My name’s Dan and I’m a photographer. I started making darkroom photographs when I was about 10. I’ve made a career from the impulse to photograph, and help others do so. I’ve been working between photography and education for more than 15 years. It’s odd as it’s not what I studied – what I’ve learned through and about making photographs I’ve done independently, albeit with the valuable influence of a good number of inspiring people.
I don’t know why the darkroom drew me in, but there are some memories that align in the viewfinder of hindsight that can serve as landmarks:
I remember being scolded by my mum – I must have been about 4 – for opening an Agfa 110 camera, not opening the back, opening the viewfinder by pulling the body – unbeknownst to me cocking the wind on – open, which meant that even if you didn’t take a photo, frame an image, click that decisive aluminium lozenge, when you closed the body, it would wind on anyway. Pump action. I might well be misremembering the reason for my telling off – it doesn’t sound like a great design feature – or perhaps I’ve supplied a technical reason for the simple fact that I’d been playing with something not a toy, but I think I brought forward from that incident two essential qualities of photography: that a photograph is valuable; and that, at least for someone in the equation, a photograph is illicit, proscribed, powerful, and secret. It might seem an overstatement – I’ll decide later – but I think I’ve so long internalised or adopted these attitudes, that I’ve come to not even question them, or to only really examine them here, now. Hence a reverence for the black boxes, the shaded alchemy of silver halides waiting for the accession of their destiny, for the bellows and lenses, the brown odours and the slipping into light of little gloss slices of lost time.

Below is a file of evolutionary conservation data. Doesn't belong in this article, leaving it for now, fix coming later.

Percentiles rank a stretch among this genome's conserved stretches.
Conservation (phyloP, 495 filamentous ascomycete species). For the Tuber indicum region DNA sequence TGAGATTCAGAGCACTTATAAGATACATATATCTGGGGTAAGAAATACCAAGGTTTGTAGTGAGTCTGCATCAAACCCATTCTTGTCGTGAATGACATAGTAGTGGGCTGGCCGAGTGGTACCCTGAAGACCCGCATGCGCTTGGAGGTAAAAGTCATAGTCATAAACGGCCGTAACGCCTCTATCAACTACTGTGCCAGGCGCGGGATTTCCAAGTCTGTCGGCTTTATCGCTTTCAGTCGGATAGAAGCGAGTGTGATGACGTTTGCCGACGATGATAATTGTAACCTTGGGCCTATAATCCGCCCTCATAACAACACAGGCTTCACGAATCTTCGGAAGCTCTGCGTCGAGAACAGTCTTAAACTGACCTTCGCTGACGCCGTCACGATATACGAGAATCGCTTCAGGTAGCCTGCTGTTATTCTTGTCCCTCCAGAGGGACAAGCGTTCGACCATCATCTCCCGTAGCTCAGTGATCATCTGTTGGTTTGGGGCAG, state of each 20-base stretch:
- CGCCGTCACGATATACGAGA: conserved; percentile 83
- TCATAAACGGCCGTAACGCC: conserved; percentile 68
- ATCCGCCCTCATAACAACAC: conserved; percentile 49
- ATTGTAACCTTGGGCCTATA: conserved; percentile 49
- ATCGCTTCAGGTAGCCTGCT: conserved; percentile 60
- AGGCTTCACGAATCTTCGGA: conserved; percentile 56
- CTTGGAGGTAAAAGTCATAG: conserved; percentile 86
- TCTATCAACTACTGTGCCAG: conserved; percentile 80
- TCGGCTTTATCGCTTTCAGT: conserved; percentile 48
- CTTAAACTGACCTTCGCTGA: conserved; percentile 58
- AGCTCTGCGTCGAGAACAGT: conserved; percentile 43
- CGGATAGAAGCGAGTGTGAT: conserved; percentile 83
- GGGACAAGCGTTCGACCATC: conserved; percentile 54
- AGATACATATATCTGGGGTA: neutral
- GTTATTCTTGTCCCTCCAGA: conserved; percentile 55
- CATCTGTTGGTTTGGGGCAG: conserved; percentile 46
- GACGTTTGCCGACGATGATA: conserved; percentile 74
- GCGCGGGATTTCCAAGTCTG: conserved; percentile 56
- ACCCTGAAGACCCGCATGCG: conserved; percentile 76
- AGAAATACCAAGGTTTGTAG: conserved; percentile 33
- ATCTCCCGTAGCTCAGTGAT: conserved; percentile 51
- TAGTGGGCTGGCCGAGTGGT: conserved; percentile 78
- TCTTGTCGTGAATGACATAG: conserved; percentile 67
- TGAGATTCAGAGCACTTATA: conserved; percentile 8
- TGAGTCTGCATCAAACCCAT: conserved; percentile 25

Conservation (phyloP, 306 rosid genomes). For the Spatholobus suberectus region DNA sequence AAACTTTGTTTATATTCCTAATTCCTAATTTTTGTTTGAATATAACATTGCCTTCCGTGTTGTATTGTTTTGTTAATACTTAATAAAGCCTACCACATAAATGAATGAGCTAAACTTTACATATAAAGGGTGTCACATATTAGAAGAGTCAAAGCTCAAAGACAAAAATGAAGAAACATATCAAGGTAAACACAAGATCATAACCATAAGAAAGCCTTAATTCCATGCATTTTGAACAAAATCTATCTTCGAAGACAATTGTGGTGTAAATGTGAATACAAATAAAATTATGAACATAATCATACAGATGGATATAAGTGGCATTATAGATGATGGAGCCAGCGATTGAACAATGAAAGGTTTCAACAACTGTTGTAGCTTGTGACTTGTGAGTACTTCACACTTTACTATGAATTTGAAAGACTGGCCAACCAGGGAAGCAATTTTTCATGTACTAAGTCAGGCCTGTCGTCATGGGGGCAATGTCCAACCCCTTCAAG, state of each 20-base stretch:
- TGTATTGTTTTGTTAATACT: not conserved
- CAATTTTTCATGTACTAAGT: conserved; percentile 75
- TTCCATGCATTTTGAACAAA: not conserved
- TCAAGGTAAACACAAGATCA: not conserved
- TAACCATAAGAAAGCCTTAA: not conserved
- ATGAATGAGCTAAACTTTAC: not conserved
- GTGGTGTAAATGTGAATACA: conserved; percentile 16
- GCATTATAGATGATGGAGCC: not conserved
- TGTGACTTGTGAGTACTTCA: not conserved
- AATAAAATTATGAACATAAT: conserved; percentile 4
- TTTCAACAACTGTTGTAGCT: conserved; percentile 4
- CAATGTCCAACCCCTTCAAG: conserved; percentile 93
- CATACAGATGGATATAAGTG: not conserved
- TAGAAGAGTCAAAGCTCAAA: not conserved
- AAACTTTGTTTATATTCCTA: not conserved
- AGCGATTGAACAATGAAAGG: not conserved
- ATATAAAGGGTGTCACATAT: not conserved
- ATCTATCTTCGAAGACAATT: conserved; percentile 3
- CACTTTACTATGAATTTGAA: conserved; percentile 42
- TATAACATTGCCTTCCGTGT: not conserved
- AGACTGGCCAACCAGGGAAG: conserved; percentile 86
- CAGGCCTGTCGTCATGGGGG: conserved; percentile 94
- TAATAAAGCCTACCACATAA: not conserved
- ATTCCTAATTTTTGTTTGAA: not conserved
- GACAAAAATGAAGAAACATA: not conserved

Years later, visiting Uncle David in Bushey, I found in his cellar a tatty Italian 126 camera, and a load of Enid Blyton novels, all of which he kindly gave me, and with which I played while the adults talked above. I may have it somewhere – I moved on from the fiction without looking back – and I can still feel the click of the column shutter as I pressed it over and over again because now I could.